fraternity hazings

CA rejects hazing suspect’s bid vs judge in Atio Castillo case

Rappler.com

This is AI generated summarization, which may have errors. For context, always refer to the full article.

CA rejects hazing suspect’s bid vs judge in Atio Castillo case
The Court of Appeals says hazing suspect Ralph Trangia 'miserably failed' to establish that a Manila court judge acted with impartiality when it rejected his bid to dismiss the case

MANILA, Philippines – The Court of Appeals (CA) has rejected a bid by one of the suspects in the killing of law student Horatio “Atio” Castillo III to block a Manila court judge from participating and deciding on the case.

In a 75-page decision dated September 22, the appellate court’s first division ruled that there was no basis for Ralph Trangia to claim that Manila Regional Trial Court Branch 20 Presiding Judge Shirley Magsipoc-Pagalilauan acted with grave abuse of discretion when she earlier refused to inhibit. 

Castillo, a freshman law student at the University of Santo Tomas, was killed in a hazing initiation of the Aegis Juris fraternity in September 2017. 

Trangia is among the individuals charged for violating the anti-hazing law, and he was also allegedly the one who drove Castillo to the Chinese General Hospital where the law student was declared dead on arrival. He left the Philippines following the incident, but eventually returned early October. 

Trangia sought Pagalilauan’s inhibition after the latter denied his demurrer to evidence motion in February 2022. If the demurrer was granted, it would have meant dismissal of the case, but Manila RTC Branch 20 ruled that prosecution witness Mark Anthony Ventura identified Trangia as being present during the incident, as well as paddling Castillo.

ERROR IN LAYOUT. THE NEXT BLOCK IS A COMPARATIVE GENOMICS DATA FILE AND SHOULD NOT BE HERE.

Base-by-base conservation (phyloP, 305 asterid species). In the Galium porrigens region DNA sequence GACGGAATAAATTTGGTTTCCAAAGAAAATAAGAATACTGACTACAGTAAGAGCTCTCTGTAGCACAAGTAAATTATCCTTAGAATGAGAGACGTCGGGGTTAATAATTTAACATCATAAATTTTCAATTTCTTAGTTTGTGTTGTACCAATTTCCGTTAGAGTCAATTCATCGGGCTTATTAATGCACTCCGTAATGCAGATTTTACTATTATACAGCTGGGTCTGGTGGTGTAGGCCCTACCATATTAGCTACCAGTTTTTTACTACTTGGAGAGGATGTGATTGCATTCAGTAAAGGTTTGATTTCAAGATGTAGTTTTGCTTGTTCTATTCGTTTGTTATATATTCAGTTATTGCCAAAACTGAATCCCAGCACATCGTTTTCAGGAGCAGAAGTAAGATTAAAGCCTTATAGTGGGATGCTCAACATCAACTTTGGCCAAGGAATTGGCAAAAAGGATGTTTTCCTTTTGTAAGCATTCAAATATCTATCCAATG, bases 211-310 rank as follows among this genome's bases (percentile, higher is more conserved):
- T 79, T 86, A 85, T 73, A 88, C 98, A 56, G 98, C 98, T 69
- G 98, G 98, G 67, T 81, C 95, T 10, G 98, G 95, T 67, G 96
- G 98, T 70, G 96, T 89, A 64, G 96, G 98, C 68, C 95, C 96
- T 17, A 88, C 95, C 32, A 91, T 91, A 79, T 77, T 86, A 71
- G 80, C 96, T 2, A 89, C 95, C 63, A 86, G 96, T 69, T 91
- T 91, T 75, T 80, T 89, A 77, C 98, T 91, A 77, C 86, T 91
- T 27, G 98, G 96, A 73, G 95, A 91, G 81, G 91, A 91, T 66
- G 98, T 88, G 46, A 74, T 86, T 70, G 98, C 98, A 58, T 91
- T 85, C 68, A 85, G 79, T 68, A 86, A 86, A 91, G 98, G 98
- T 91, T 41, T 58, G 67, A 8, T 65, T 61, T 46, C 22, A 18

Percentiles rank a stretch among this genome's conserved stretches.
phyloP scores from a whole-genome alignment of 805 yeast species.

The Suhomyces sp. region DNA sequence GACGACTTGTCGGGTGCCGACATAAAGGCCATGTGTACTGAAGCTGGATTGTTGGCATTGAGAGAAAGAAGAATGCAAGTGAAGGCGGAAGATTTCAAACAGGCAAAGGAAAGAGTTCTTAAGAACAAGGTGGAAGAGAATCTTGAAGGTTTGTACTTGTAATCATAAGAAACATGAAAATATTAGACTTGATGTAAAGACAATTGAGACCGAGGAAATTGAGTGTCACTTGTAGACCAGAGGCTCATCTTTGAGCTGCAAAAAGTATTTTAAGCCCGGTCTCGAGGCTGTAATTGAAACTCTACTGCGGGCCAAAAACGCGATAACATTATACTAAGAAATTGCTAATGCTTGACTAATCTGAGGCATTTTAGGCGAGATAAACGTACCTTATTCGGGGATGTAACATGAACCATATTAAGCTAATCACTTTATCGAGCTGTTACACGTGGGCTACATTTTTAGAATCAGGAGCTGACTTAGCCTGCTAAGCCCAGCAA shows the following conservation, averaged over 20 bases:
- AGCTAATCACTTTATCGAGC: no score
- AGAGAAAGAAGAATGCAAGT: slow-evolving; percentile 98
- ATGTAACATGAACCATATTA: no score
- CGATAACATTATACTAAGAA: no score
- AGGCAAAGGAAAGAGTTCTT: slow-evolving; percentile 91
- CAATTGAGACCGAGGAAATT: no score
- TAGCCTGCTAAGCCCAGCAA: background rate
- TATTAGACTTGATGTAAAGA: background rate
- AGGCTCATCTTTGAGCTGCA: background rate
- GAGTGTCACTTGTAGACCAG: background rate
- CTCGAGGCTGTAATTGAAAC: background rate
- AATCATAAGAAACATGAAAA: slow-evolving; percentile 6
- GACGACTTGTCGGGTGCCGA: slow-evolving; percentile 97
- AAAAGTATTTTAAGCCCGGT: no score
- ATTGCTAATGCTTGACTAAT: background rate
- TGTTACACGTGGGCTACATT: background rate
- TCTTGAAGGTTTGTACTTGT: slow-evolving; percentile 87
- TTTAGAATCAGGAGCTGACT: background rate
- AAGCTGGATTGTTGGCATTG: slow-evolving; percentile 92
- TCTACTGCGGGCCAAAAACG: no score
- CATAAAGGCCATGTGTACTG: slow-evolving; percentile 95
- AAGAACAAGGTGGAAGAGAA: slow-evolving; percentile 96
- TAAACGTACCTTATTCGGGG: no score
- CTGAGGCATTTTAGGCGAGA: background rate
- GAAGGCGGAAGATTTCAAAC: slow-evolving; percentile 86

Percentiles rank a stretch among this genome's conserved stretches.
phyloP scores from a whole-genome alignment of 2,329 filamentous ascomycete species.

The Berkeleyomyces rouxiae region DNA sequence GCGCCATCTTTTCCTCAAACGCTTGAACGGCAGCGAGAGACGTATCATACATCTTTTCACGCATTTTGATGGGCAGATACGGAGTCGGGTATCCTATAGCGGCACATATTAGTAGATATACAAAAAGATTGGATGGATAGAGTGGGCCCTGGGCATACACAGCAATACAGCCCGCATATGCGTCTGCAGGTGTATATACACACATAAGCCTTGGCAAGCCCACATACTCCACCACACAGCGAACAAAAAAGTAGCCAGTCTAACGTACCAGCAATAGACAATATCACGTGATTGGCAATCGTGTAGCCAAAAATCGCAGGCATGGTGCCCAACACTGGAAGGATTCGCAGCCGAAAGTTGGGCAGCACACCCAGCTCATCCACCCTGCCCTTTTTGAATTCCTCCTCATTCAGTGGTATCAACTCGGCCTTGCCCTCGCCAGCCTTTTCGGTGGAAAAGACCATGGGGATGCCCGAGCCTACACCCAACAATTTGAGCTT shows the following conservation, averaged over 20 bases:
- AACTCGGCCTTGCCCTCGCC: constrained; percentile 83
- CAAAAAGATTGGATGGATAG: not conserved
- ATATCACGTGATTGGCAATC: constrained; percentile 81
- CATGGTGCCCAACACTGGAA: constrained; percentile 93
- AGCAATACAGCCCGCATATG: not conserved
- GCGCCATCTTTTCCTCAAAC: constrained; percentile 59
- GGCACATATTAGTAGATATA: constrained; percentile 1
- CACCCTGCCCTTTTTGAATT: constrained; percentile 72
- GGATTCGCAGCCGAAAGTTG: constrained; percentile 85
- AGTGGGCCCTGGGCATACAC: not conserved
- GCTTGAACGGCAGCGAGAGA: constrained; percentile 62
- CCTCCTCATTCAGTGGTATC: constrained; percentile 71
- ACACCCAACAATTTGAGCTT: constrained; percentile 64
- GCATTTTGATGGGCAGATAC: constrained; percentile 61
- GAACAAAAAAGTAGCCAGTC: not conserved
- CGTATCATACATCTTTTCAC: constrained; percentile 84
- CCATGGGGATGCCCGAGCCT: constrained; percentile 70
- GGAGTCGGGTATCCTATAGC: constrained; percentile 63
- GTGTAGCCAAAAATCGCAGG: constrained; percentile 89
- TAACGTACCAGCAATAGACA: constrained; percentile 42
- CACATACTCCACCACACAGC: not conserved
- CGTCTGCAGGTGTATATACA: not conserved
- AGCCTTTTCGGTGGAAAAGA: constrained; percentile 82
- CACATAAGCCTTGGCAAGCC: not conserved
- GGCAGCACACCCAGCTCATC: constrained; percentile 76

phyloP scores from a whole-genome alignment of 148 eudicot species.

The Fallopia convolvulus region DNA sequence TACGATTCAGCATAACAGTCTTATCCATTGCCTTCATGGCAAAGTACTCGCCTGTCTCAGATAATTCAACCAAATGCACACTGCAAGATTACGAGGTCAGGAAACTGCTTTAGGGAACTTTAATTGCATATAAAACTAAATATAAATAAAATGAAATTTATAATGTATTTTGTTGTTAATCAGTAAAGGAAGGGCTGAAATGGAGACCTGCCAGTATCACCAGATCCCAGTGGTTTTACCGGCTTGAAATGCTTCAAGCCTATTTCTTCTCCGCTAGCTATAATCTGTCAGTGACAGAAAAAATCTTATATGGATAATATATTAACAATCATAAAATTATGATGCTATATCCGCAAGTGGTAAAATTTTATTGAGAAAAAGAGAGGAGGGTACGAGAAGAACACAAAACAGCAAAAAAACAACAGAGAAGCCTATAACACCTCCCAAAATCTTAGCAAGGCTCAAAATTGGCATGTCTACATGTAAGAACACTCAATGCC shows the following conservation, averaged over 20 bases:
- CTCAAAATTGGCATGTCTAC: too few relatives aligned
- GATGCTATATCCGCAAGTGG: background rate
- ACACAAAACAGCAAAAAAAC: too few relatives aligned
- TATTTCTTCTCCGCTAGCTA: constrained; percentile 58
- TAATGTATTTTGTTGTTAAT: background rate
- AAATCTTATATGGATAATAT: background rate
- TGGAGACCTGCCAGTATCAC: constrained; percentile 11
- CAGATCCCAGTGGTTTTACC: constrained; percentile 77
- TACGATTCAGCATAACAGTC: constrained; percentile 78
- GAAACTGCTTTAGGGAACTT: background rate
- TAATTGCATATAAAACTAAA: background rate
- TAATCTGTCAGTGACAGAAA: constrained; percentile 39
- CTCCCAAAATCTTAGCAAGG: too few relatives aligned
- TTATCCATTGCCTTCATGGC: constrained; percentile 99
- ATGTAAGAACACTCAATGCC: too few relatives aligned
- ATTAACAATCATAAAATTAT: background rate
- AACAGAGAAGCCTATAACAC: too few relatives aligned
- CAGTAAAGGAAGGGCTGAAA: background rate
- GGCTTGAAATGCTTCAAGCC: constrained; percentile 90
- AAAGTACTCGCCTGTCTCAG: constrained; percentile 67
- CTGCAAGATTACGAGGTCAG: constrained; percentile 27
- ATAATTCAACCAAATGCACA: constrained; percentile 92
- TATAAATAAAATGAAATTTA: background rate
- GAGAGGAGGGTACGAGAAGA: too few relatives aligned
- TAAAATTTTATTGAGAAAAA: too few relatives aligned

Must Read

Horacio Castillo III wanted to be Chief Justice

Horacio Castillo III wanted to be Chief Justice

Manila RTC Branch 20 likewise denied a motion for reconsideration in March 2022, prompting Trangia to bring his motion to the CA. 

But the CA, in its decision, said that there was no grave abuse of discretion, and that Trangia “miserably failed to establish that the court a quo acted with manifest impartiality in issuing the assailed orders.” 

“Rather it is evident that petitioner’s claim of bias and partiality is merely based on the denial of his Demurrer to Evidence, which in itself is not sufficient to prove that the court a quo acted with bias, bad faith, malice, or corrupt purpose,” the appellate court said.

“It is settled that the trial court’s assessments of the credibility of witnesses is accorded great weight and respect on appeal and is binding on this Court, particularly when it has not been adequately demonstrated that significant facts and circumstances were shown to have overlooked or disregarded by the court below which, if considered, might affect the outcome thereof,” CA added.  – Rappler.com

Add a comment

Sort by

There are no comments yet. Add your comment to start the conversation.

Summarize this article with AI
Download the Rappler App!